Suicide is a significant public health concern affecting people of all ages. It is the 10th leading cause of death for Americans. Every year, more than 39,000 Americans take their own lives and about 487,000 people receive medical treatment for self-inflicted injuries. Help prevent suicide in Madison County by knowing the facts, warning signs, and where to get help.
A suicidal person may not ask for help, but that does not mean he or she does not want help. Suicidal people generally do not want to do die — they just want to stop hurting. Prevention starts with recognizing the warning signs and taking them seriously. Most suicidal individuals give warning signs or signals of their intentions. You can play a role in prevention by pointing out the alternatives, showing that you care, and getting a doctor involved. Warning signs for suicide include:
• Talking about killing or harming oneself
• History of previous suicide attempts
• History of alcohol or drug abuse
• History of depression or other mental illness
• Stressful life event or loss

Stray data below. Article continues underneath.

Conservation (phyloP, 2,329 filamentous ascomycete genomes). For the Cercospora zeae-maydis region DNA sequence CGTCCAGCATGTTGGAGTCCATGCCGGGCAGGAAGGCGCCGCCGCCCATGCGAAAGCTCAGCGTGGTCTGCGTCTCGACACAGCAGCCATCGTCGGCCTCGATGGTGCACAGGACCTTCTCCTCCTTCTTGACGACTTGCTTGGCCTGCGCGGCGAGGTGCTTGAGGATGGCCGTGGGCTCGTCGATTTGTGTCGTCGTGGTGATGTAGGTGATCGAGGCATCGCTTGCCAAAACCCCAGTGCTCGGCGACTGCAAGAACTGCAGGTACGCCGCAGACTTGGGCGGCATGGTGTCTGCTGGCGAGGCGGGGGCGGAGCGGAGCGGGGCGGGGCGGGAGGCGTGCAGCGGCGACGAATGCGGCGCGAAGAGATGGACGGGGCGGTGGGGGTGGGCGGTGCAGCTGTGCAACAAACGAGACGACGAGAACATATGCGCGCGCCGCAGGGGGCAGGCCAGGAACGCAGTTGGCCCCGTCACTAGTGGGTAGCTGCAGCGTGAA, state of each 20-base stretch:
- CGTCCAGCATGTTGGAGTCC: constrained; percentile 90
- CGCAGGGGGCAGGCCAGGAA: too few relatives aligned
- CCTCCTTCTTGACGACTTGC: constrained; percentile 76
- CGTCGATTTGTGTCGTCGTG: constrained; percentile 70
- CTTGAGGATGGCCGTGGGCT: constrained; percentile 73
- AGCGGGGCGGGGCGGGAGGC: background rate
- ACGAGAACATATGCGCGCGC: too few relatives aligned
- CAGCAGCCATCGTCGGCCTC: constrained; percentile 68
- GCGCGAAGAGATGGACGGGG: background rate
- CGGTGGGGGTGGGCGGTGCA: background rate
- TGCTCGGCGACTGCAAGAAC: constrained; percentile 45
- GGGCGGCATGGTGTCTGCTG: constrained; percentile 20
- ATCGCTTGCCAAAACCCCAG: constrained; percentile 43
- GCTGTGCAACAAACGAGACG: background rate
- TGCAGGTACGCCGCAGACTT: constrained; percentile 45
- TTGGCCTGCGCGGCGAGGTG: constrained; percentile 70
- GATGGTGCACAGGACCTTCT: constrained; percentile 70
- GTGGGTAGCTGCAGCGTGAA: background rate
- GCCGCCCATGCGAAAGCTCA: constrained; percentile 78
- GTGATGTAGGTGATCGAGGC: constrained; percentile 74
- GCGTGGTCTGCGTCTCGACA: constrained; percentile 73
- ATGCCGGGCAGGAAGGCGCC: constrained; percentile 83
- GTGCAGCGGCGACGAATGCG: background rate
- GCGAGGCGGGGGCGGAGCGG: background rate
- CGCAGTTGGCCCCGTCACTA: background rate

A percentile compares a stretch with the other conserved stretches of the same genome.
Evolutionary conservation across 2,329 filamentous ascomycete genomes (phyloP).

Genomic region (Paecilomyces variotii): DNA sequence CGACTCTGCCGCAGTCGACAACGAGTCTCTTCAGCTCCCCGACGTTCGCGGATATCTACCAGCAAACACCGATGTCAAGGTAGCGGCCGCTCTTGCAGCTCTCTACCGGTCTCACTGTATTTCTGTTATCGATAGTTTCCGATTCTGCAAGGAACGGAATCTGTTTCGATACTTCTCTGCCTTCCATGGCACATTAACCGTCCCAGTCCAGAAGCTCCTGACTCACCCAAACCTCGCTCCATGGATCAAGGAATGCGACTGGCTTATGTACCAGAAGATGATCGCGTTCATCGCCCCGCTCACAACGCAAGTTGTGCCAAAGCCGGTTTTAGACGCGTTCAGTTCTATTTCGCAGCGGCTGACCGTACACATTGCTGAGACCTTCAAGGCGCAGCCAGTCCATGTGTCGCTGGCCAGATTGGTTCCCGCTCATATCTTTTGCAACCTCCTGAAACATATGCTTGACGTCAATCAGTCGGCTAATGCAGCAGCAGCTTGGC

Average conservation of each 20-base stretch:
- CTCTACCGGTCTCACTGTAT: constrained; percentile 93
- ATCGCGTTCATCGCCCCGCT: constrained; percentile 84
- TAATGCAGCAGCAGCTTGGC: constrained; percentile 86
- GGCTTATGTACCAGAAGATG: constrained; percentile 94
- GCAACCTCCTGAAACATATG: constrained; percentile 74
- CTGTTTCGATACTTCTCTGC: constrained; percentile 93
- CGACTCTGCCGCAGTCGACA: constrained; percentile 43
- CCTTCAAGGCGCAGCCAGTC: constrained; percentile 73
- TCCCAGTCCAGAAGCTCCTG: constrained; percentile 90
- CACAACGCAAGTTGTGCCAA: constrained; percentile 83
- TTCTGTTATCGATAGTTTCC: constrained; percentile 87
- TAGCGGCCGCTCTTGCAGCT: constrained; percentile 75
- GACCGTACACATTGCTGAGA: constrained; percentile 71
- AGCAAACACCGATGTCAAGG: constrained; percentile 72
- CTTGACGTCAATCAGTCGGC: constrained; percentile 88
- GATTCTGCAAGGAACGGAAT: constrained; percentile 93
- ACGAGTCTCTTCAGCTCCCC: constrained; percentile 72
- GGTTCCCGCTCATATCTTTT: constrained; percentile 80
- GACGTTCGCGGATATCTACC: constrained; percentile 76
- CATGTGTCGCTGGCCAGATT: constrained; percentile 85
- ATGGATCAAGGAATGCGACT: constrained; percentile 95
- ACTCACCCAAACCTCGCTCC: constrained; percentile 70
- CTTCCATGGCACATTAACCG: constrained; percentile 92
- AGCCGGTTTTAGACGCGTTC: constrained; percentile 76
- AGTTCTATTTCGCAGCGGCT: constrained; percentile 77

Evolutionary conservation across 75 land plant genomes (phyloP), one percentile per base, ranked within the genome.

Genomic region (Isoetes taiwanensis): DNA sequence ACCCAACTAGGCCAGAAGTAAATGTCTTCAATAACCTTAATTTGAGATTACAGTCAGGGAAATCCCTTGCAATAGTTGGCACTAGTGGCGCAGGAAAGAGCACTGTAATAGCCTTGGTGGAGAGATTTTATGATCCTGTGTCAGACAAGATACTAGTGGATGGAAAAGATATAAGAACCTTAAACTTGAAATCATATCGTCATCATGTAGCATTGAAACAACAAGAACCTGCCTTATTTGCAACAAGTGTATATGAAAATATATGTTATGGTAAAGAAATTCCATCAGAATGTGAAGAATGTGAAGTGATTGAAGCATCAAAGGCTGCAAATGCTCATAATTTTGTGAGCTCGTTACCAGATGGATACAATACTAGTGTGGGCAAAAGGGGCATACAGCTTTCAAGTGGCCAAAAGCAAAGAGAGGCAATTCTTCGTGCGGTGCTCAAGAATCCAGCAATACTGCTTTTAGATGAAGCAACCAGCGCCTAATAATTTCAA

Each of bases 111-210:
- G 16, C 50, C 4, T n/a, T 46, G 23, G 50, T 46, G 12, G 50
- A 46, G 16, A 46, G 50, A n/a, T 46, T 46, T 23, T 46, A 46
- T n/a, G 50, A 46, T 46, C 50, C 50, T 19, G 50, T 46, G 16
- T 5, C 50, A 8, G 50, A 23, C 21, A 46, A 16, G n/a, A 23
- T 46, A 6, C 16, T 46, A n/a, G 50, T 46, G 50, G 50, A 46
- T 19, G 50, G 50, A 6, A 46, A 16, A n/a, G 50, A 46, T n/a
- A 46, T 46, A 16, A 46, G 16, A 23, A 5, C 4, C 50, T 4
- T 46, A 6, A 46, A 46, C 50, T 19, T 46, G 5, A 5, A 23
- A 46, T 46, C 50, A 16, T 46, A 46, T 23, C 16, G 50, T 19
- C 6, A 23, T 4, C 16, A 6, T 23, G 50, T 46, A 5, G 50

• Family history of suicide
• Easy access to lethal methods
• Exposure to the suicidal behavior of others
Most people are uncomfortable with the topic of suicide. Quite often, victims are blamed and their loved ones are left stigmatized. In return, people do not communicate openly about suicide. Ultimately, a significant public health problem is left shrouded in secrecy, limiting the amount of information available to those working to prevent suicidal behavior.
On a positive note, research over the last several decades has uncovered a plethora of information about the causes of suicide and prevention strategies. If you or someone you know is having thoughts of suicide, contact the National Suicide Prevention Lifeline at 1-800-273-TALK (1-800-273-8255).
Dr. Amanda Williams is a family practitioner at Madison Health Primary Care in London, specializing in family medicine and geriatric medicine. To make an appointment, call 740-845-7500.